In my last post, I introduced the issue of ethical considerations around data collection and analytics. I asked if, along with the significant expansion of technical capabilities over the last five years, there had been a corresponding increase in awareness and advancement of the ethical issues of big data, such as privacy, confidentiality, transparency, protection, and ownership. In this post, I focus on the disclosures provided to users and suggest some elements concerning ethics to include in them.

The complexities of ethics policies

As I've researched the topic of big data, I've come to realize that developing a universal ethics policy will be difficult because of the diversity of data that's collected and the many uses for this data—in the areas of finance, marketing, medicine, law enforcement, social science, and politics, to name just a few.

Privacy and data usage policies are often disclosed to users signing up for particular applications, products, or services. My experience has been that the details about the data being collected are hidden in the customer agreement. Normally, the agreement offers no "opt-out" of any specific elements, so users must either decline the service altogether or begrudgingly accept the conditions wholesale.

But what about the databases that are part of public records? Often these public records are created without any direct communication with the affected individuals. Did you know that in most states, property records at the county level are available online to anyone? You can look up property ownership by name or address and find out the sales history of the property, including prices, square footage, number of bedrooms and baths, often a floor plan, and even the name of the mortgage company—all useful information for performing a pricing analysis for comparable properties, but also useful for a criminal to combine with other socially engineered information for an account takeover or new-account fraud attempt. Doesn't it seem reasonable that I should receive a notification or be able to document when someone makes such an inquiry on my own property record?

Addressing issues in the disclosure

Often, particularly with financial instruments and medical information, those collecting data must comply with regulations that require specific disclosures and ways to handle the data. The following elements together can serve as a good benchmark in the development of an ethical data policy disclosure:

  • Type of data collected and usage. What type of data are being collected and how will that data be used? Will the data be retained at the individual level or aggregated, thereby preventing identification of individuals? Can the data be sold to third parties?
  • Accuracy. Can an individual review the data and submit corrections?
  • Protection. Are people notified how their data will be protected, at least in general terms, from unauthorized access? Are they told how they will be notified if there is a breach?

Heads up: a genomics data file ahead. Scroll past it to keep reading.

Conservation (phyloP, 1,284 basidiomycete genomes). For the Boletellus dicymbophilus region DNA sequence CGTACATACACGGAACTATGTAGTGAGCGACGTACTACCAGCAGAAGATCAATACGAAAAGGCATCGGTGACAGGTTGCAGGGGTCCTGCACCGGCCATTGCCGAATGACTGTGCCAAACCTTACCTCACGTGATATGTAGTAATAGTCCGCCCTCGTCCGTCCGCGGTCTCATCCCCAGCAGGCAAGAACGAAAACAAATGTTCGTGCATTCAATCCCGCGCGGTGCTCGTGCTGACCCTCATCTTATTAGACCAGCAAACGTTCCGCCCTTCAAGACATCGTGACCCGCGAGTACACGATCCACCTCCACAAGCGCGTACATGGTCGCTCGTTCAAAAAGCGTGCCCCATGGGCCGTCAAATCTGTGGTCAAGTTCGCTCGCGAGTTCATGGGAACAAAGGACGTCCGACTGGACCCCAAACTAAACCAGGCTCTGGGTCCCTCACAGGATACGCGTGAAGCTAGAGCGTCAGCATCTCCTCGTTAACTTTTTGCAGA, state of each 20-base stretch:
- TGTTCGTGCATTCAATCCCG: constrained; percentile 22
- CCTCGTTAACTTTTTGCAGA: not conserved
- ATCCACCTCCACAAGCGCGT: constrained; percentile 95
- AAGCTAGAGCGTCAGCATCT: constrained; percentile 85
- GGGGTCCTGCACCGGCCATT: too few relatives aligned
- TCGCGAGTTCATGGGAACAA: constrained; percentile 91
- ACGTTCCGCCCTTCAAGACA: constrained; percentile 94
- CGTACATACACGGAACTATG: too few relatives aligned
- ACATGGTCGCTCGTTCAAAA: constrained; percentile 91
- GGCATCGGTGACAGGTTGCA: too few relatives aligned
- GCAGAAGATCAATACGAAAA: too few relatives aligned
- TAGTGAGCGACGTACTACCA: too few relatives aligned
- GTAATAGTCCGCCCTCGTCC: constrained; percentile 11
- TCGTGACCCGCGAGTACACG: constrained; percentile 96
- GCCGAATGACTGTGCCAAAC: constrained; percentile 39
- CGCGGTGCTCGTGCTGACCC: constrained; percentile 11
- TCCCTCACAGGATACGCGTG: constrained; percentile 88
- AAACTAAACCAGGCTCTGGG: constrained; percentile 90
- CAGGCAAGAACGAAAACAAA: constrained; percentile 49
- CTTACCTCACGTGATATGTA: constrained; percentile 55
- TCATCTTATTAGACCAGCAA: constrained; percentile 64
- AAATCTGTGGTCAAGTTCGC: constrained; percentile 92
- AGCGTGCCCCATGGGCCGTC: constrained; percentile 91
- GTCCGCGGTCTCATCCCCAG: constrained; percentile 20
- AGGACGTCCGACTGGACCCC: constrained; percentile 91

• Public versus private system. Is it a private system that usually restricts access, or a public system that usually allows broad access?
  • Open versus closed. Is it a closed system, which prevents sharing, or is it open? If it's open, how will the information will be shared, at what level, and with whom? An example of an open system is one that collects information for a governmental background check and potentially shares that information with other governmental or law enforcement agencies.
  • Optional versus mandatory. Can individuals decline participation in the data collection, or decline specific elements? Or is the individual required to participate such that refusal results in some sort of punitive action?
  • Fixed versus indefinite duration. Will the captured data be deleted or destroyed on a timetable or in response to an event—for example, two years after an account is closed? Or will it be retained indefinitely?
  • Data ownership. Do individuals own and control their own data? Biometric data stored on a mobile phone, for example, are not also stored on a central storage site. On the other hand, institutions may retain ownership. Few programs are under user ownership, although legal rights governing how the data can be used may be made by agreement.

What elements have I missed? Do you have anything to suggest?

In my next post, I will discuss appropriate guiding principles in those circumstance when individuals have no direct interaction with the collection effort.

Photo of David Lott By David Lott, a payments risk expert in the Retail Payments Risk Forum at the Atlanta Fed


February 5, 2018 in consumer protection, innovation, regulations | Permalink

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January 29, 2018


Big Data, Big Dilemma

Five years ago, I authored a post discussing the advantages and pitfalls of "big data." Since then, data analytics has come to the forefront of computer science, with data analyst being among the most sought-after talents across many industries. One of my nephews, a month out of college (graduating with honors with a dual degree in computer science and statistics) was hired by a rail transportation carrier to work on freight movement efficiency using data analytics—with a starting salary of more than $100,000.